From a user’s point of view, the definition of a government service is simple: it helps you do something. How services are designed and made across government is far less simple.
It’s the time of the year for ‘Best-of lists’. In keeping with the season, we’ve been looking back over some of the most popular blog posts of 2016. Here’s a selection.
We’ve blogged before about our discovery into building better service assessments. Now we’re ready to talk about our new approach.
We’ve talked before about creating patterns and tools that people building government services can use. We’re finding that other organisations are using them too; Sexual Health: 24 (SH:24) is one of them.
I’m Katy. I’m currently working in the Digital Public Services and Business Transformation Division as part of the Scottish government’s Graduate Development Programme.
I’m Kit, I work for Department for Work and Pensions (DWP), and I recently became a lead assessor for GDS service standard assessments.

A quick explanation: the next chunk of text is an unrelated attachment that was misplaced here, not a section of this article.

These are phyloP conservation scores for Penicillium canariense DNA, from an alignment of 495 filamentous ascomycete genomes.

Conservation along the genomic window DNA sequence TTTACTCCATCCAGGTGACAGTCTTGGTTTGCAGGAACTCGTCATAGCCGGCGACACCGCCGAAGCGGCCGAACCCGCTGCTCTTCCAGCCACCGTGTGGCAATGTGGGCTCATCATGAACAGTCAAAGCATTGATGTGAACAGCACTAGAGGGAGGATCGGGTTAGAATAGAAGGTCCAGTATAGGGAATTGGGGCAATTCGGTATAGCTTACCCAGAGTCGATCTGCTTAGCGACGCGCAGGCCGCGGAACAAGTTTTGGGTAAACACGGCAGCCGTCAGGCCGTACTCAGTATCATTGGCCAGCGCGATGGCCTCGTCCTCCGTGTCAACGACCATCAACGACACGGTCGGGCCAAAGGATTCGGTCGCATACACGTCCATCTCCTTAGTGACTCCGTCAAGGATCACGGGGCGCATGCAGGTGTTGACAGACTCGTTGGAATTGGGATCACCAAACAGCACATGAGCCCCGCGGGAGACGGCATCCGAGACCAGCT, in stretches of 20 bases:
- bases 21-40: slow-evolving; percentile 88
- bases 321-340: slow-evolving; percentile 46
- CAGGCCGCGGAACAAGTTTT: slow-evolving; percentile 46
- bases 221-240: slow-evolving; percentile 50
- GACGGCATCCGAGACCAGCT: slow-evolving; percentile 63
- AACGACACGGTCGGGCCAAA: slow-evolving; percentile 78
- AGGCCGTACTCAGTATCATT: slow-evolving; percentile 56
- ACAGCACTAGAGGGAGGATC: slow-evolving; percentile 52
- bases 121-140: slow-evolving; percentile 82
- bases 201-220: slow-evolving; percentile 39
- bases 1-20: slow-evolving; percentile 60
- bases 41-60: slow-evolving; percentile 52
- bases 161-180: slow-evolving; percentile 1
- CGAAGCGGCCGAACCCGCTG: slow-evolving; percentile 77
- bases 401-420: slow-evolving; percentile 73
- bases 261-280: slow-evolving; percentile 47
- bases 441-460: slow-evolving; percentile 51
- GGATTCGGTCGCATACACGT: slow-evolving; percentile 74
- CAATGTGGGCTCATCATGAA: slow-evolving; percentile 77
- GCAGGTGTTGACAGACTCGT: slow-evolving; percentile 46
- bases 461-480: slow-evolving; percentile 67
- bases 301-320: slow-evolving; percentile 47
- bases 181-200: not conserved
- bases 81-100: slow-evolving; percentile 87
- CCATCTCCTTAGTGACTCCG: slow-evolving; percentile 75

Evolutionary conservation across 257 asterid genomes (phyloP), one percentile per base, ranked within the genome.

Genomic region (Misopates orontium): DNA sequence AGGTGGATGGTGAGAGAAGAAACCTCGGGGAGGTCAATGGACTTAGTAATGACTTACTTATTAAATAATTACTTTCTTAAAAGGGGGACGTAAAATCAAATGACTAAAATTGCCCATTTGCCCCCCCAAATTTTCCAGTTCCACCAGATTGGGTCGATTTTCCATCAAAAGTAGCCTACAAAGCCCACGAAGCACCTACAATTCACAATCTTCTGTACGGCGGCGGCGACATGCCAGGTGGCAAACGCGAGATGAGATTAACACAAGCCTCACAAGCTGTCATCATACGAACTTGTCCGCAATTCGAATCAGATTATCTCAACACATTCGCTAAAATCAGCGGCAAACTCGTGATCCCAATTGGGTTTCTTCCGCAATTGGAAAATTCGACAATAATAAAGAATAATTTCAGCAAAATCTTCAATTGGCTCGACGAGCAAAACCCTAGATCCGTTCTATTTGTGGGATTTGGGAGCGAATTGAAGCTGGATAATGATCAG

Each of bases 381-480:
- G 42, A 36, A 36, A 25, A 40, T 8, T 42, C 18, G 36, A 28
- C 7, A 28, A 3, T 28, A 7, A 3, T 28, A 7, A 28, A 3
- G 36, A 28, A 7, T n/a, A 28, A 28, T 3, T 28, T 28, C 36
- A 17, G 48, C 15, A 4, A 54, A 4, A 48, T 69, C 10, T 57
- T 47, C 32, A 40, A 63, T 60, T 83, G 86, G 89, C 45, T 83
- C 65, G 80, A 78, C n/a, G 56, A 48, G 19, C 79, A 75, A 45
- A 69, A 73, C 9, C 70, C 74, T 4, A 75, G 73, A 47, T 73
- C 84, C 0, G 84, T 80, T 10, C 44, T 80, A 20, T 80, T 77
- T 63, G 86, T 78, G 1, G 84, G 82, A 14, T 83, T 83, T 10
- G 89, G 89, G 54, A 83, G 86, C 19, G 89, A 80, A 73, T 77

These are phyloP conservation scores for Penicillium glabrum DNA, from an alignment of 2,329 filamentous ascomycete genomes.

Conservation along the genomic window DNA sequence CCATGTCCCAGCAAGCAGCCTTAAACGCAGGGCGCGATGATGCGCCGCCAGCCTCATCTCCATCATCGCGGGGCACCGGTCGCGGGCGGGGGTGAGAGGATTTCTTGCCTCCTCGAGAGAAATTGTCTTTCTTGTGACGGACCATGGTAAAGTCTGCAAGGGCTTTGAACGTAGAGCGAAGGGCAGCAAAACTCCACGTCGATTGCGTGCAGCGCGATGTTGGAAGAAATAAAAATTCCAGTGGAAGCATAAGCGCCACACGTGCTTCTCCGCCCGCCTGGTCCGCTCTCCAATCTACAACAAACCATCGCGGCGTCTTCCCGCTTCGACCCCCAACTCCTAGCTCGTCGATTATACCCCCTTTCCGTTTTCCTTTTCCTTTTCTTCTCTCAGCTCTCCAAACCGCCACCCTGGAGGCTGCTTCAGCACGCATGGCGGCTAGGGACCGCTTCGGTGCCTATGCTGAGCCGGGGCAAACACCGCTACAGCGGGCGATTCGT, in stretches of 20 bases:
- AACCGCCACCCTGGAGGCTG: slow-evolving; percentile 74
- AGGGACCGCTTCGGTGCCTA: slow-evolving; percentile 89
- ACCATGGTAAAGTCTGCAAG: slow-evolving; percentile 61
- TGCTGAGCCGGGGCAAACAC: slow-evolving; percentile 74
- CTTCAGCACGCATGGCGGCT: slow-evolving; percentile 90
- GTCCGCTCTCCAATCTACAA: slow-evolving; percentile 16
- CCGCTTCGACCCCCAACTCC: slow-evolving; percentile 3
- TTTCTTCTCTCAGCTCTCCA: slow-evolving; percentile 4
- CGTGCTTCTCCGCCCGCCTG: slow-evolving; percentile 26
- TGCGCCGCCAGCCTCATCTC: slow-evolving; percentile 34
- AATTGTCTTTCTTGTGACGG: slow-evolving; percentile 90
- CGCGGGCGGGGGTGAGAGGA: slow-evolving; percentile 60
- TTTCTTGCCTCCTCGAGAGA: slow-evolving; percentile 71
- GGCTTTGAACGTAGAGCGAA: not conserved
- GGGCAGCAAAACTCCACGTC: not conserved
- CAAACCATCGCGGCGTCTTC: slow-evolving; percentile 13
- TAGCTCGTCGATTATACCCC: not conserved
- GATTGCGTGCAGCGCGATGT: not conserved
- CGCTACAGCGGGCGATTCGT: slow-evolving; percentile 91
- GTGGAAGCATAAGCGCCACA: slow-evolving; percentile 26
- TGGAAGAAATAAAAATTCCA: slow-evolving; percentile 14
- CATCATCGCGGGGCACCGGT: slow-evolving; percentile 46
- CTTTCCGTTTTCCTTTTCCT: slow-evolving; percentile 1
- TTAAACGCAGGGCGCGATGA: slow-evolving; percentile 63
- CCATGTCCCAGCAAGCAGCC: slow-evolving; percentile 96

Eddie Davies is a service manager at Land Registry. Today he shares the experiences of the first cross-government service manager community meeting.
Phil Rumens is the Digital Services Manager at West Berkshire Council and the vice-chair of LocalGov Digital. In this post, he talks about creating a Local Government Digital Standard.
We’ve talked elsewhere about how to make and share service patterns, but now seems a good time to explain in more detail what they do and how important they are.
Katy Arnold, Head of User Research and Design at Home Office, talks about her experience of joining a GDS service standard assessment panel.